I never thought that I would get a tattoo. It wasn’t that I had anything against them, I admired them on others, I just never had a desire to get one myself. That is until my mum died February 2014. By the time tattoos got really popular mum was in her seventies, she was also dealing with a diagnosis of multiple myeloma. Multiple myeloma is a cancer that affects plasma cells, a kind of white blood cell found in the soft insides of your bones, called marrow. Plasma cells are part of your body’s immune system, therefore her immune system was compromised and she lived in constant pain. She was invited to take part in a clinical trial and responded really well to the treatment. Mum had eight years in remission and lived those years fully. When she was first diagnosed her wish was to live long enough to see her grandsons grow up. She attended her eldest grandsons 21st birthday three months before she died.
Mum often said had she been younger she would have definitely got a tattoo. She talked about a flower or butterfly on her ankle or shoulder. After she died the idea of getting a tattoo in her memory kept coming into my thoughts. Don’t get me wrong, I don’t need a tattoo or anything physical to remember my mum. It’s two years since she died and I still think about her twenty times a day. It’s not just the big events either, yes Christmas will always be a little lonely without her, birthdays, Easter, family get togethers are always a big reminder of her absence, but it’s also waking up on a Monday morning, Sunday dinners, warm sunny afternoons, cold winter days, the leaves turning in autumn and the yellow primroses growing wild in spring.
At first the memories were painful, a real, physical pain. At times I thought that I couldn’t possibly have any tears left, and then more would come. Then there were the days that I believed I was losing my mind. Losing mum was my first experience of grief and I was overwhelmed by my feelings. There are still times when for a nano second I think to myself ‘Can’t wait to tell mum ………’. Two years on and sometimes the memories still make me sad, but more times now, they bring me comfort. I don’t need a reminder of mum, every part of life reminds me of her because she loved every part of life. She taught me to appreciate nature, to embrace every new experience, to seek adventure, to never stop learning and to live life to its fullest.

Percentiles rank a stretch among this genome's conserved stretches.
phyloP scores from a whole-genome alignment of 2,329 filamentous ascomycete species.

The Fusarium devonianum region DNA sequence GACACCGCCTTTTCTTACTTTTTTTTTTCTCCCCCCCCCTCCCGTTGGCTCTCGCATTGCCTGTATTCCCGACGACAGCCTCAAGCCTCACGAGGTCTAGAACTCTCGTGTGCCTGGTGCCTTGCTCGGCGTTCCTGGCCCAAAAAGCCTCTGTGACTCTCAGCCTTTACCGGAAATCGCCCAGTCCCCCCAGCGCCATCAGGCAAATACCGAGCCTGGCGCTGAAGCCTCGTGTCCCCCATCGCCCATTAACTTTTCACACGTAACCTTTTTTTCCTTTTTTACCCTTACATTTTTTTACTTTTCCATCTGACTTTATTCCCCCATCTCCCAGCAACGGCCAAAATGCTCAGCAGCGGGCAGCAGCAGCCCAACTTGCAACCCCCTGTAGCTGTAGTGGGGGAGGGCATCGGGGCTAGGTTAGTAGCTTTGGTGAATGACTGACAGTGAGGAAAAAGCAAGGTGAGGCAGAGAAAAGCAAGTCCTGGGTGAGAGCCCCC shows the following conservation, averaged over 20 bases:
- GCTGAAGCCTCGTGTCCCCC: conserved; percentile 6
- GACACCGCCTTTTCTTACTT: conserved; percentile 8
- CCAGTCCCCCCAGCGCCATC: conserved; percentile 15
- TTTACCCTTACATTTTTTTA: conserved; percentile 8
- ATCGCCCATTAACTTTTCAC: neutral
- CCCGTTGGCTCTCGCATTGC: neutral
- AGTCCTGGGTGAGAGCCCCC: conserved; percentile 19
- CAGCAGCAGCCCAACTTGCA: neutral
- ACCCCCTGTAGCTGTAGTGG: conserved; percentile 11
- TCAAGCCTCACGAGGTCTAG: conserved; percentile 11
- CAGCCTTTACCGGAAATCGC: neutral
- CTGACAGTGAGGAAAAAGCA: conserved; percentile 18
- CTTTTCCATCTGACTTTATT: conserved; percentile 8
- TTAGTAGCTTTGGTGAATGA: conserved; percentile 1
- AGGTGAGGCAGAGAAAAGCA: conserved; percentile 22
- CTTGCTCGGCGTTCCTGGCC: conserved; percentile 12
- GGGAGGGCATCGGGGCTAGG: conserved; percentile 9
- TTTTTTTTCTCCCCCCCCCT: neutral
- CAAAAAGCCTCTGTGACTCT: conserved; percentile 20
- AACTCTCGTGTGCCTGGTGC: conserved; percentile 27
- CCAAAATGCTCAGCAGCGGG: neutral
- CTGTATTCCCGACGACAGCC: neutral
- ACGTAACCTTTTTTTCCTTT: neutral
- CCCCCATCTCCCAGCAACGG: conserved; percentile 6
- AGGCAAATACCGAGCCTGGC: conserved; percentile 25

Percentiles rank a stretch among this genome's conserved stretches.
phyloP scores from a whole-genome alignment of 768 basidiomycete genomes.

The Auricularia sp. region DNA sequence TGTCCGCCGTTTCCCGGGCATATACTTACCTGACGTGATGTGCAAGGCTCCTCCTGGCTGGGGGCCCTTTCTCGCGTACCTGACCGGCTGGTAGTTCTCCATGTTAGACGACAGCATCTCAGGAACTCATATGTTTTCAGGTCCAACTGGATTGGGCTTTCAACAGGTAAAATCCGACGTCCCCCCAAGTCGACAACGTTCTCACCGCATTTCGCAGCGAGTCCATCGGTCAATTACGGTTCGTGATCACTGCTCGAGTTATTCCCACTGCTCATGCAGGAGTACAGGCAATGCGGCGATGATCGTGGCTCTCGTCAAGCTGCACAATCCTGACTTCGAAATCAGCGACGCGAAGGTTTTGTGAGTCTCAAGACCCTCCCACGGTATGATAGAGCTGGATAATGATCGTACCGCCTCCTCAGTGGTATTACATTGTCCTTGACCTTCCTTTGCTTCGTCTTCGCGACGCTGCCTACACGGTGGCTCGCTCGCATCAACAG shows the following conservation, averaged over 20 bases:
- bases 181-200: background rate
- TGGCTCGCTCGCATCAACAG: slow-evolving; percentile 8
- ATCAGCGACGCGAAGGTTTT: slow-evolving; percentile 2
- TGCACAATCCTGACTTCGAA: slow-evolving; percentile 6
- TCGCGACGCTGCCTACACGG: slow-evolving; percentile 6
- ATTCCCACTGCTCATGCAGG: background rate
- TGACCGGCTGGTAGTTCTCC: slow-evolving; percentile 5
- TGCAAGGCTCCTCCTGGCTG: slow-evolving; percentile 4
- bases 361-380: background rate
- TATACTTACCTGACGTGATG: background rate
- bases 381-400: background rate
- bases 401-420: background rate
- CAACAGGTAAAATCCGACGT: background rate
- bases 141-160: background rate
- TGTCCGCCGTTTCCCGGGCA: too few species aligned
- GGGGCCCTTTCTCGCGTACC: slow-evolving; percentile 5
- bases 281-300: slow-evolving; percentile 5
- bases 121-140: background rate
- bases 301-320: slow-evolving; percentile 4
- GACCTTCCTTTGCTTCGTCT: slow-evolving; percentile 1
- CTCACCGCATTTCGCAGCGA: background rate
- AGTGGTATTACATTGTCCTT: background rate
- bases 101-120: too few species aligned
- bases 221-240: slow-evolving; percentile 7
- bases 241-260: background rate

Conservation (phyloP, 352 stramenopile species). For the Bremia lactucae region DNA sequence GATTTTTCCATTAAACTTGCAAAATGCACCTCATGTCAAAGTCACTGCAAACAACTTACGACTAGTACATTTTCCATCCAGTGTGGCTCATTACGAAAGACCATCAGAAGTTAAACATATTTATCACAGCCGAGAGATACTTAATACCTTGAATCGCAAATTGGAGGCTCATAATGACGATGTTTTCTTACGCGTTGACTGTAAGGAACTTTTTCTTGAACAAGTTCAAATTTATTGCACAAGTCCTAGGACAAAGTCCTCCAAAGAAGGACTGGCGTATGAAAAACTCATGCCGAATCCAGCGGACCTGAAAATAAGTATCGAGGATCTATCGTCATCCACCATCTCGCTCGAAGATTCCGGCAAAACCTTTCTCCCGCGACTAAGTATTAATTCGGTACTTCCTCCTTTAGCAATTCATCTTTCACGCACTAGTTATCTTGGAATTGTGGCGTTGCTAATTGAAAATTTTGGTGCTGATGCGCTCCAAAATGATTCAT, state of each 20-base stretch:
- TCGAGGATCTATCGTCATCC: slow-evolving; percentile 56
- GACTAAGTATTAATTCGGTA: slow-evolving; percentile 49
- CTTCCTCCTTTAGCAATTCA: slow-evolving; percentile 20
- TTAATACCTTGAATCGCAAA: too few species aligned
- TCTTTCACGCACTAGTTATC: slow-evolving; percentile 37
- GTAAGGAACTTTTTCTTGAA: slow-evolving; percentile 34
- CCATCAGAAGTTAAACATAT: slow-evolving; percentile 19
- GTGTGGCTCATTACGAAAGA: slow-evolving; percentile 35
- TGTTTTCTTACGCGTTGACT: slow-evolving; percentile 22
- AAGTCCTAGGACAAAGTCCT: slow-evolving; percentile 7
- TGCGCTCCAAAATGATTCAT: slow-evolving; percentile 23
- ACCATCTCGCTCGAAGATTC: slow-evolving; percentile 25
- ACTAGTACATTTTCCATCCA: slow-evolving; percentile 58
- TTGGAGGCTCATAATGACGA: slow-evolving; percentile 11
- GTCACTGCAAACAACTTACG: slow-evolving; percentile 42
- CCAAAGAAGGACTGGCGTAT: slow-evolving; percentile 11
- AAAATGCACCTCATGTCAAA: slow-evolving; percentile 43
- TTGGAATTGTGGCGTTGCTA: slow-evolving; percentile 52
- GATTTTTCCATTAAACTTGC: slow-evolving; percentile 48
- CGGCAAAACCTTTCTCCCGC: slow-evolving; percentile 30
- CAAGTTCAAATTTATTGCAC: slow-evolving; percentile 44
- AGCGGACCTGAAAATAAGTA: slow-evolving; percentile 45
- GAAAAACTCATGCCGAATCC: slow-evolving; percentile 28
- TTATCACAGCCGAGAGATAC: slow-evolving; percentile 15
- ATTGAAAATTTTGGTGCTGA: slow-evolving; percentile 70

When I explained to the tattooist that I wanted the tattoo on my left ribcage he made a face and told me it would hurt, he advised that for my first tattoo I should consider a less painful place on my body. I explained that this was not going to be my first tattoo, it would be my one and only tattoo. It did hurt, getting the tattoo really hurt, and it took two and a half hours, you don’t see that when watching Tattoo Fixers! I did keep giggling to myself though, asking what was I expecting? And it was so worth it, I love the design and the position.
My tattoo is not a reminder of my mum, but rather a tribute in her honour. Every time I show it to someone I get to tell her story, I get to speak about her. It is Primroses, wild primroses, they were her flower. When the guy had finished and I stood in front of the long mirror to admire my tattoo for just a nano second I thought to myself ‘Can’t wait to show mum………!’